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THU0539 Clinical Presentation of Cryopyrin-Associated Periodic Syndrome (CAPS) in Carriers of the Q703K Mutation in the CIAS1/NLRP3 Gene: Genotype-Phenotype Characterization of a Family
  1. G. Germano1,
  2. A. Soriano2,
  3. L. Obici3,
  4. G. Pazzola1,
  5. S. Croci4,
  6. C. Salvarani1
  1. 1Rheumatology Unit, IRCSS - Arcispedale Santa Maria Nuova, Reggio Emilia
  2. 2Internal Medicine and Rheumatology, Campus Bio Medico University, Rome
  3. 3Department of Biochemistry, IRCSS-Policlinico S.Matteo, Pavia
  4. 4Autoimmunità Allergologia e Biotecnologie Innovative, IRCSS - Arcispedale Santa Maria Nuova, Reggio Emilia, Italy

Abstract

Background Cryopyrin-associated periodic syndromes (CAPS) are a group of rare autoinflammatory diseases caused by dominantly inherited mutations, or de novo gain-of function mutations within CIAS1/NLRP3 gene. Q703K is a variant of CIAS1/NLRP3 gene with unknown pathogenic significance, being also present with an allele frequency of 5% in Caucasian healthy population. It is still unclear whether Q703K has to be considered a low penetrance mutation or a functional polymorphism, whereas it is detected in patients with clinical manifestations suggestive for CAPS.

Methods We describe the cases of two siblings who presented with clinical manifestations suggestive for a periodic auto-inflammatory disorder and brilliantly responded to anti-IL1 treatment with anakinra. Molecular analysis of the CIAS1/NLRP3 gene in the two cases and in their first-degree relatives was performed, and a genotype/phenotype correlation of the carriers of Q703K allele was assessed. Detailed information regarding family history and the genealogical tree was also collected

Results A 30-year-old man and a 35-year-old woman siblings came to our attention complaining of periodic clinical manifestations lasting since their infancy and young adult age, respectively. The male patient had been experienced recurrent episodes of high-grade fever (T. max 41°C) associated with morning headache, urticarial rash, and conjunctivitis, lasting from 3-5 days through >7 days. The female patient had been suffered from asthenia and chronic musculoskeletal pain since the age of 21, first diagnosed as fibromyalgia. The symptoms were accompanied by episodic low-grade fever (T. max 37.5°, lasting few days); laboratory tests showed persistent increase of acute phase reactants (APR). Serum amyloid A (SAA) levels were found high in both patients (157 mg/L and 54.7 mg/L, respectively, n.v. <6.4). Anti-IL-1 treatment with anakinra quickly controlled the constitutional symptoms and allowed to achieve a significant decrease of the APR in both cases. The molecular analysis of the CIAS1/NLRP3 gene detected heterozygosity for Q703K variant in exon 3 in both patients. The assessment of the genealogical tree and their family history revealed episodes of conjunctivitis and arthralgia in their mother since her young adult age, without any correlation with cold exposure nor fever. The molecular analysis showed in her case homozygosity for Q703K variant. The family history also revealed that their maternal aunt had been suffered from urticarial rash episodes after cold exposure without fever, since the age of 52.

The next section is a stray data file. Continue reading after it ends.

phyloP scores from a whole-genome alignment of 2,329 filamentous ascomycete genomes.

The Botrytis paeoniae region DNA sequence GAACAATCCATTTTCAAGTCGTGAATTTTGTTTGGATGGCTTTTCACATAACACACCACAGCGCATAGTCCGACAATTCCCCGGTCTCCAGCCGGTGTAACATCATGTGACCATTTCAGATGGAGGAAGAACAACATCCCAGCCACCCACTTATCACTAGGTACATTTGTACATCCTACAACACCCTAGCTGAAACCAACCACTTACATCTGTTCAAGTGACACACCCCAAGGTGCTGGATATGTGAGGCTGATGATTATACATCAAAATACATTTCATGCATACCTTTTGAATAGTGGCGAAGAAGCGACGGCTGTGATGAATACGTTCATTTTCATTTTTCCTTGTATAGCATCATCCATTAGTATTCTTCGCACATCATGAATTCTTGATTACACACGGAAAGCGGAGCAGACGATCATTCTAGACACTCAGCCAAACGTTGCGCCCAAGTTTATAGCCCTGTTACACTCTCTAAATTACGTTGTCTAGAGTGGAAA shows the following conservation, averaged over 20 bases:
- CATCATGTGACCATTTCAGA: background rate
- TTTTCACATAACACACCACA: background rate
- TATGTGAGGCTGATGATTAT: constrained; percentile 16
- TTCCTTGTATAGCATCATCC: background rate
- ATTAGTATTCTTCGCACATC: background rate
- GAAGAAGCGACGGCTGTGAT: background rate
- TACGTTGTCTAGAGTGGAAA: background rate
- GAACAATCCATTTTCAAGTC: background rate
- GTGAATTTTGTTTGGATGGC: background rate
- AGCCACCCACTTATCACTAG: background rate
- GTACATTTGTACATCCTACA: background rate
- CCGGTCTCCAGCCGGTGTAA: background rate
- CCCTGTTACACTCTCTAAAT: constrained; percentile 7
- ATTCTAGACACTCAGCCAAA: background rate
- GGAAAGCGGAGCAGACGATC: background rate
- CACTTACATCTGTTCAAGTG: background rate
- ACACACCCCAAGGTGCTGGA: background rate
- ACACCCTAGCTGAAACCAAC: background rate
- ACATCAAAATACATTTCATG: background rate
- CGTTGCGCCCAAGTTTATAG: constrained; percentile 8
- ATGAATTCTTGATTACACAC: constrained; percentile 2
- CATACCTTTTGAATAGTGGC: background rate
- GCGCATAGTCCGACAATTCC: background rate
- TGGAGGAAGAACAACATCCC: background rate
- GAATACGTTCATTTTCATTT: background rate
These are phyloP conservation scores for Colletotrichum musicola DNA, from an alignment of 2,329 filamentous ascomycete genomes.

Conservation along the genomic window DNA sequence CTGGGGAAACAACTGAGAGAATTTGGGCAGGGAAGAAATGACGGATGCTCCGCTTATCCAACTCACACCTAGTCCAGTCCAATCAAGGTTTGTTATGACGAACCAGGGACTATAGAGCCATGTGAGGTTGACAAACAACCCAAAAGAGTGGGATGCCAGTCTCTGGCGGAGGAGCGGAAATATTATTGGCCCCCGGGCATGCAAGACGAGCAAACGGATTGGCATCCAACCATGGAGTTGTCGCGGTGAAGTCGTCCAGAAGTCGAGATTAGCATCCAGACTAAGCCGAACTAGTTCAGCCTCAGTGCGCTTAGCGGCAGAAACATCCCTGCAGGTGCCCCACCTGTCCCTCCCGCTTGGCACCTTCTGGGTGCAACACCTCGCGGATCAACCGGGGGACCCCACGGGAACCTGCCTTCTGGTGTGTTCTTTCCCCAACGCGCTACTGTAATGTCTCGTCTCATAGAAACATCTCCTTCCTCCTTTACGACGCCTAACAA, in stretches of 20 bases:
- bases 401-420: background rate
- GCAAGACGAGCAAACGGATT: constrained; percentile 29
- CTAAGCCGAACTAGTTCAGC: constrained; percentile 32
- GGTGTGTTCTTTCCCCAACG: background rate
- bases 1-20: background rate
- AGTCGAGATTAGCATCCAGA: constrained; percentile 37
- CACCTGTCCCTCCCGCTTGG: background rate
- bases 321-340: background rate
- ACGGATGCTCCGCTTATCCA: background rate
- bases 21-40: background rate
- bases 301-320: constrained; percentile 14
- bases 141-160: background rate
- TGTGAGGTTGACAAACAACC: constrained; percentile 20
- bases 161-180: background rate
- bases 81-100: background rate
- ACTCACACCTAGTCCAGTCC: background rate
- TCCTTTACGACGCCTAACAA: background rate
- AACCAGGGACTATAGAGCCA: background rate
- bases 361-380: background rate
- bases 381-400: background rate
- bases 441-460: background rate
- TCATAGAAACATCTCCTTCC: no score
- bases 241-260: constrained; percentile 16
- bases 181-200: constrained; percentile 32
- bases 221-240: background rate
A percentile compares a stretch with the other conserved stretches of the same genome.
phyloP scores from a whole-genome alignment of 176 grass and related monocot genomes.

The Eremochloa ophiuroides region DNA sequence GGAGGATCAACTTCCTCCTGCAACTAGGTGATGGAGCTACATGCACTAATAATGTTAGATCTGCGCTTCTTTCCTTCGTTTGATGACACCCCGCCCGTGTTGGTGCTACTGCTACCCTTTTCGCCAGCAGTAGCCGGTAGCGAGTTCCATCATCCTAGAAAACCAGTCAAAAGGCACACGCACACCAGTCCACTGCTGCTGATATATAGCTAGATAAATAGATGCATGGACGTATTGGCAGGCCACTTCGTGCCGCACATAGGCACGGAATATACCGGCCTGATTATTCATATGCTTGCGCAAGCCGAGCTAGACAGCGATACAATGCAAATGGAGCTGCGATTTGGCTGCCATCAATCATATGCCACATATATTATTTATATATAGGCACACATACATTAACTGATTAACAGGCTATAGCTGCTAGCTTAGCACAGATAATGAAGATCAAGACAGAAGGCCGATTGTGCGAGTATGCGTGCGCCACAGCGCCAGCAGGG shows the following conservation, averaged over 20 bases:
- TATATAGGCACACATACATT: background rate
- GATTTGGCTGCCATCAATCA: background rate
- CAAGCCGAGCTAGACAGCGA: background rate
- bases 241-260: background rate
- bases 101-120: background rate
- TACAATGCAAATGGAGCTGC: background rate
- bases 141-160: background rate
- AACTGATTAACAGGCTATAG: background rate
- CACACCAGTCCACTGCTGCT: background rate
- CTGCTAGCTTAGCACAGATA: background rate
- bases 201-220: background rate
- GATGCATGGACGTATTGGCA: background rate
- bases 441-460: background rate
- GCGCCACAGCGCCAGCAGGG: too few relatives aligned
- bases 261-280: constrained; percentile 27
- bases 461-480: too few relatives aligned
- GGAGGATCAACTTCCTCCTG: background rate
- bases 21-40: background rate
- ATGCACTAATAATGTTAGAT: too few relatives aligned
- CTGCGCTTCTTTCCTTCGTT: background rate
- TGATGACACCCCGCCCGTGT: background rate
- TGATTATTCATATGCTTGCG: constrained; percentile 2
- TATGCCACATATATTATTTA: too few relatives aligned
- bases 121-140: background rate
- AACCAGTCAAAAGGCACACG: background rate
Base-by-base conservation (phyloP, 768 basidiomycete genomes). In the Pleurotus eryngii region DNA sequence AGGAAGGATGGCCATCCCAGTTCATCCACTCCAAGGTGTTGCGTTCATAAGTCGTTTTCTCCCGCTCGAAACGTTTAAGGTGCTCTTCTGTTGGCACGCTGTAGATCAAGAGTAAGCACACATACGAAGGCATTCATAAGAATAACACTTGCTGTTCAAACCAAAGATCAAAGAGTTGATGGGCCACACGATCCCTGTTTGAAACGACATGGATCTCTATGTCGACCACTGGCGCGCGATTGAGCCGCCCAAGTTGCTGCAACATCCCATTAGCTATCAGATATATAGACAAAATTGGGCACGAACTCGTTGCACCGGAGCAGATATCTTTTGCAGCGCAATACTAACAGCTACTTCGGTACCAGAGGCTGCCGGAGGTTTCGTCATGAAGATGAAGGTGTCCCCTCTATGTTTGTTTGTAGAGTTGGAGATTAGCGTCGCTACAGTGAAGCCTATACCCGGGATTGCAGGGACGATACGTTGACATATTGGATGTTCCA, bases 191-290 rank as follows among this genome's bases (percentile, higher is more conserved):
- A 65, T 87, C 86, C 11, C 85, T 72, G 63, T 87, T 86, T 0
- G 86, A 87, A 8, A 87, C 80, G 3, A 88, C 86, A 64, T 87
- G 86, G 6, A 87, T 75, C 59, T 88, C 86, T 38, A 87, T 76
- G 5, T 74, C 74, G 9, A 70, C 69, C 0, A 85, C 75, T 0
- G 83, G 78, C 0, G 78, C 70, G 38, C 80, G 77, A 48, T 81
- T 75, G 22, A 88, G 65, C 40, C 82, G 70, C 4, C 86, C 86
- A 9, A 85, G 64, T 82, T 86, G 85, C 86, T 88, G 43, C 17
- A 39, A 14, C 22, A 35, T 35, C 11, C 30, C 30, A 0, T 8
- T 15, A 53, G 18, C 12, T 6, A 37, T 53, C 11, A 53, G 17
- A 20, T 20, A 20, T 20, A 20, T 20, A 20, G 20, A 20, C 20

Conclusions The phenotypic expression observed in carriers of Q703K variant suggests that other genetic and environmental factors, currently unknown, might contribute to the atypical mild clinical autoinflammatory manifestations observed in such cases. However, the remarkable response to IL-1 blockade in our cases confirms the pivotal role of IL-1 in determining the clinical features. Further larger series are needed in order to investigate whether Q703K variant alone might be responsible for milder “CAPS-like” phenotype.

Disclosure of Interest None declared

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